Let’s say we’ve been in psychotherapy for 2 years, or even a year. It’s going well. We go weekly, we talk, we cry, even laugh, and after 50 minutes, we leave, knowing we’ll be back next week, to familiar seating, smells, hellos and goodbyes. Too often we continue this routine, deriving a sense of comfort from it, which may even be necessary – for a while. It’s all too easy to feel lulled into this rhythm.
Therapy is meant to soothe, yes, and this rhythm is an important part of it, but more importantly, therapy is meant to enable us to soothe ourselves. We want our immediate need for therapy to eventually become obsolete, instead taking the experience with us as a firm memory of a sense of comfort.
And so, like with every intimate relationship, it’s necessary to pause and ask – where is this going? Is therapy working for me?
Therapy follows a trajectory, and has a beginning, middle and end. The beginning is of course the clearest, comprising the first few introductory sessions. It involves setting goals, defining intentions, and outlining what we’re looking for from therapy. The middle is muddier, and spans the extent of the therapeutic work between the therapist and us.
The end is a recognition that what we set out to do is coming to fruition, that we can now see ourselves existing in the world without therapy.
There are often no clear markers, but good therapists always know when their job is done and will tell us so. In case we find ourselves wondering, here are some experiences that could indicate that our therapy is moving in the right direction, towards fulfilling our emotional needs:
- We come to firmly feel that our therapist cares for us, and that conversely we can trust them. We feel like it’s alright to share some important and difficult things, if not everything, and that they will continue to care for us. Even if we’re not physically present in front of them, we can believe that we matter to them.
- We feel safe and often good when we leave therapy. This doesn’t always happen, but more often than not, we get the sense that things are slightly better, or that they will be. We do not feel judged, unworthy or downright rotten when we leave ANY session.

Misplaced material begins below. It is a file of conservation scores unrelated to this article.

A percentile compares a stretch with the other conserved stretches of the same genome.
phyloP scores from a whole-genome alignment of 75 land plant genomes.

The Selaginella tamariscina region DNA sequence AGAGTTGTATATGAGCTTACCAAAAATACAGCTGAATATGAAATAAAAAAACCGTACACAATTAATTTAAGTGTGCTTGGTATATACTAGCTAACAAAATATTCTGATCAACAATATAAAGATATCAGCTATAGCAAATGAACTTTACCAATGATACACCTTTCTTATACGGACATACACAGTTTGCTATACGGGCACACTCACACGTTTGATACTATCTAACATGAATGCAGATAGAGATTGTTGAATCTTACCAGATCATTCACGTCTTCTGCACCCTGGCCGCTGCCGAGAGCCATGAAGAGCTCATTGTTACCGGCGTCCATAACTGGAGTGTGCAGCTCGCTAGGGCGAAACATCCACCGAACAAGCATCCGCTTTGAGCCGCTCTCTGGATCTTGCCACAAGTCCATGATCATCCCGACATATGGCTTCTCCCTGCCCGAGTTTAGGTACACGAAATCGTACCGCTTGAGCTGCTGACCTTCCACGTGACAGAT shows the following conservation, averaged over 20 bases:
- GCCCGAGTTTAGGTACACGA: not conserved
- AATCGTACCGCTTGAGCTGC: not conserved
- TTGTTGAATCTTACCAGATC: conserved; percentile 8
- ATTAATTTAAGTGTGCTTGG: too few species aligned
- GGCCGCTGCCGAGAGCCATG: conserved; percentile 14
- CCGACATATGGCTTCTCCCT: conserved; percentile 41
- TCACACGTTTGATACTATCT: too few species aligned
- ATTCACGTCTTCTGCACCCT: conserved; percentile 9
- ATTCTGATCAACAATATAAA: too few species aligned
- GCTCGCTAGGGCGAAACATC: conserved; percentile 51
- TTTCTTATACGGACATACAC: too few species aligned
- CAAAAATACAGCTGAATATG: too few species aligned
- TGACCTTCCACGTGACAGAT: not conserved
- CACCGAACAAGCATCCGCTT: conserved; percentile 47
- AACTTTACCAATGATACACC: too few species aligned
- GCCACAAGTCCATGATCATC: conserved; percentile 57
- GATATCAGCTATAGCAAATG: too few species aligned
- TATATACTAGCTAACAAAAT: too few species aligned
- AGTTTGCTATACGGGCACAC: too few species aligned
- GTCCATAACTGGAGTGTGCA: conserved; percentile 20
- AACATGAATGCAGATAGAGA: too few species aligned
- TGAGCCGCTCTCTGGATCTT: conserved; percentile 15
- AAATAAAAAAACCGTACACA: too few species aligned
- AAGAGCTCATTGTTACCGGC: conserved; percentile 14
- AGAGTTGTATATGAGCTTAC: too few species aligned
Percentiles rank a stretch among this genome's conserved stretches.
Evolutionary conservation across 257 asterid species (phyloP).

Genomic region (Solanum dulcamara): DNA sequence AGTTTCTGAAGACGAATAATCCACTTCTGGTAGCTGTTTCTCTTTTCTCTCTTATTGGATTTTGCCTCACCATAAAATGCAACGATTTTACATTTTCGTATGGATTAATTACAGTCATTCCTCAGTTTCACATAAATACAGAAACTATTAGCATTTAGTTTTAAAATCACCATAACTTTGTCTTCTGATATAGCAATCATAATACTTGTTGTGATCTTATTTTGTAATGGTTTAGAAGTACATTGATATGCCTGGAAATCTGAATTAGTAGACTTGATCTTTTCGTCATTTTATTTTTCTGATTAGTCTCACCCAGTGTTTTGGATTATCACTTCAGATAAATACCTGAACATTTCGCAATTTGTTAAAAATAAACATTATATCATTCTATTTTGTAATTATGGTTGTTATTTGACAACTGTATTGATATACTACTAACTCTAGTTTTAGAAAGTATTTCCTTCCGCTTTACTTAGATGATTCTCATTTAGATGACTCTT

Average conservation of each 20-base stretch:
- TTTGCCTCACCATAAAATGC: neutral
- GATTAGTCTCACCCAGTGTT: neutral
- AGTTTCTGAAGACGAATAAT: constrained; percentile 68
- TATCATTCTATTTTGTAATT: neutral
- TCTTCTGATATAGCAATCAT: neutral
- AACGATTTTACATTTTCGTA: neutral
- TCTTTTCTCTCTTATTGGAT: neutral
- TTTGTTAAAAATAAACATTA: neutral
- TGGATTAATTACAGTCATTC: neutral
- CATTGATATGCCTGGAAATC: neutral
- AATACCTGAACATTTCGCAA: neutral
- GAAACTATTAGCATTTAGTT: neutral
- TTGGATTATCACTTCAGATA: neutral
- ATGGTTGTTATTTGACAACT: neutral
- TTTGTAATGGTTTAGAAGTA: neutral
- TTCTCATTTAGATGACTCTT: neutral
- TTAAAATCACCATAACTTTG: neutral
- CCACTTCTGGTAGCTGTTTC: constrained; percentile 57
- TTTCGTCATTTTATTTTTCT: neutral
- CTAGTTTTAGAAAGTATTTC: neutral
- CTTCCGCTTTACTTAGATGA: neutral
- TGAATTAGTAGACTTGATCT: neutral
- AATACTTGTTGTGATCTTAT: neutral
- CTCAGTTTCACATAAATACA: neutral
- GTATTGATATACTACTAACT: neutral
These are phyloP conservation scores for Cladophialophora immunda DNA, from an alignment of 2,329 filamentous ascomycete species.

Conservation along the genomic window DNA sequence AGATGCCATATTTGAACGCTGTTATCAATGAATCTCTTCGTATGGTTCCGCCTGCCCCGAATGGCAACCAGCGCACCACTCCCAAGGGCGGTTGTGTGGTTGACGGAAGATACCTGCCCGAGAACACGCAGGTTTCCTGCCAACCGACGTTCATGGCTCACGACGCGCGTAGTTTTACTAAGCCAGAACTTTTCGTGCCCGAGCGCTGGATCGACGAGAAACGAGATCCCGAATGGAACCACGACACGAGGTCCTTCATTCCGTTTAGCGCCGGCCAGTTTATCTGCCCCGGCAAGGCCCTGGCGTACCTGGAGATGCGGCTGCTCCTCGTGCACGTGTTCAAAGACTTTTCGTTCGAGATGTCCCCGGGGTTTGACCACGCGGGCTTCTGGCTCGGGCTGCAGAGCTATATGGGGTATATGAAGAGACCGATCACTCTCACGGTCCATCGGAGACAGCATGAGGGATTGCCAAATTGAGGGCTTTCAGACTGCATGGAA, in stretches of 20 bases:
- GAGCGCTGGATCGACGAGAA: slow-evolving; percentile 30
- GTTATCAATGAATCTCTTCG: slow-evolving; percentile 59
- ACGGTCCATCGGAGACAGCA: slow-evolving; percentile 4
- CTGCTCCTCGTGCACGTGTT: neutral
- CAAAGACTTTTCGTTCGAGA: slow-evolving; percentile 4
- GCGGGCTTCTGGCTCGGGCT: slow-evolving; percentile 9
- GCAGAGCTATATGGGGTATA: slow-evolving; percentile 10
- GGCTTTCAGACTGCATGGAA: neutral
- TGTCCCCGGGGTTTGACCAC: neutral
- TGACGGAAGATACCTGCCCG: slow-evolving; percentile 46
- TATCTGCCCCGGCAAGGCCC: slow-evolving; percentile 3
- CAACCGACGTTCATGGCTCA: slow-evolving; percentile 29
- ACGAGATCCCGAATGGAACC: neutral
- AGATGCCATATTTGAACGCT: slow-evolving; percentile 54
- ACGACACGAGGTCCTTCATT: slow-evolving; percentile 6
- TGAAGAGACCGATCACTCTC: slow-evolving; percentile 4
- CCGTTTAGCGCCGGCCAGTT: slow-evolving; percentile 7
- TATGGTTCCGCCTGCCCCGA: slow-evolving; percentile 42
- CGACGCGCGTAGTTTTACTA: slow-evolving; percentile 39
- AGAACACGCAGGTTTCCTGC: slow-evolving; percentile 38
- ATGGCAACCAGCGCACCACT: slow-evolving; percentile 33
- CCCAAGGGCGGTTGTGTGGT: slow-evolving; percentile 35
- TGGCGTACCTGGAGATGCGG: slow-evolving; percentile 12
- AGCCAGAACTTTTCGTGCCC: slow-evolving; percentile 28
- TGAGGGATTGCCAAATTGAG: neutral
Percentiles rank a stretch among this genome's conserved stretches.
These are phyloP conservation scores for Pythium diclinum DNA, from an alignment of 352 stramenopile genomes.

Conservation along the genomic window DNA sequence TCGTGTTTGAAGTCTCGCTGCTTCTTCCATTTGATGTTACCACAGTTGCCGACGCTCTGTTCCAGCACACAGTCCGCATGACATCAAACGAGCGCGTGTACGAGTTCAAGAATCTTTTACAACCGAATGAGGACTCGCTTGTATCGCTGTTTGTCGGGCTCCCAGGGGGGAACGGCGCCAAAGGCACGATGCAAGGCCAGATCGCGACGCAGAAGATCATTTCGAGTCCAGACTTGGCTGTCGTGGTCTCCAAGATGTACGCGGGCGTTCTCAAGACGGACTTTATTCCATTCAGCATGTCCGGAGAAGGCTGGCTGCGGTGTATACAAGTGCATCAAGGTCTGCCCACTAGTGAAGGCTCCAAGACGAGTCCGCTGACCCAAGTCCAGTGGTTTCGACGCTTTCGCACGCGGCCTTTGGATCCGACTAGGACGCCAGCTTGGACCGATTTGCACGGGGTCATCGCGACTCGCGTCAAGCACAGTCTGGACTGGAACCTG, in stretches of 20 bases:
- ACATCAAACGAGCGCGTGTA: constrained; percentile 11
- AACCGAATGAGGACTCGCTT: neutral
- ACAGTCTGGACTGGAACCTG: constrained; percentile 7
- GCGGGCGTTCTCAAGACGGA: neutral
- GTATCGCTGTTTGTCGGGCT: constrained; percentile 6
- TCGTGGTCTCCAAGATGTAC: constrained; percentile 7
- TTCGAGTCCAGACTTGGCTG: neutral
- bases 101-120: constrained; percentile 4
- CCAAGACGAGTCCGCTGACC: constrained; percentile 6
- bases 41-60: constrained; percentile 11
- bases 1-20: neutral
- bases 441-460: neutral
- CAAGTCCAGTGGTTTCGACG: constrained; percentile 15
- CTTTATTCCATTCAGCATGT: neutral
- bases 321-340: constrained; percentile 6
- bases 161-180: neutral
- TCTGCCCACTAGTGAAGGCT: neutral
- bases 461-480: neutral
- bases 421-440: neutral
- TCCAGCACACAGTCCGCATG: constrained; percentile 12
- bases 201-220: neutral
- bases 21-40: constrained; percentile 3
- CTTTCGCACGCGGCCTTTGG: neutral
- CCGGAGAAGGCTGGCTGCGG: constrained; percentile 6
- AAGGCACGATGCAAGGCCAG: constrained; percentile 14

- We are able to bring up more difficult and deeper things with our therapists, instead of only talking about surface or imminently problematic issues.
There is a sense of clarity about the inner workings of our mind and heart. It’s a sort of wakeful existence, as opposed to a more robotic, day to day trudging. Therapy becomes a space to take pause and reflect about patterns and core issues, having moved on from the general sharing of prosaic troubles.
- We have something new to think about when we leave the session – perhaps a new way of looking at ourselves, those around us, or circumstances in general. We’re better able to be in our situation and can feel slightly more in control of our own thoughts and emotions. Equally, we come to realize that we cannot be in control of other people’s thoughts and emotions (much as we’d all like!)
- We steadily feel more comfortable in therapy and more confident in applying our learnings to life outside. Therapy stops being simply about a session, but expands into the ways in which we interact with ourselves and others from moment to moment.
We are closer to healthier patterns of being in the world around us, and to patterns that serve us well.
- We gain a sense of confidence – that the external situation may not be different from when we started therapy, or that difficult times may come up again, but we will be alright. We will have the ability to be alright in those situations. And have the knowledge that we may return to therapy again to seek support, should we need it.
- We can see the change and trace the trajectory of who we were and how we’ve travelled to this new, emotionally healthier point.
We can empathize with ourselves, and feel proud of the effort and care we’ve put into our mental health.
We feel held, understood, contained, supported by our therapists, and gradually are able to do this for ourselves.
Eventually, successful therapy is that which ends, even if it is many moons later. Of course, we may take therapy for years, and that’s fine. But when thinking about therapy as an intervening tool, and as being a resource and finance intensive undertaking, then it’s helpful to think of it as a finite engagement.
To end, we go to the beginning.
To know how successful our therapy is, or if it is working, we must set, with some awareness, a direction we want to take.
This should be discussed in the first 2-3 sessions. This can keep evolving with us, changing as therapy progresses, but it’s important we start this way and remain mindful of our goals throughout. Not only does this help us develop a vision for a healthier self, it also empowers us to work towards it.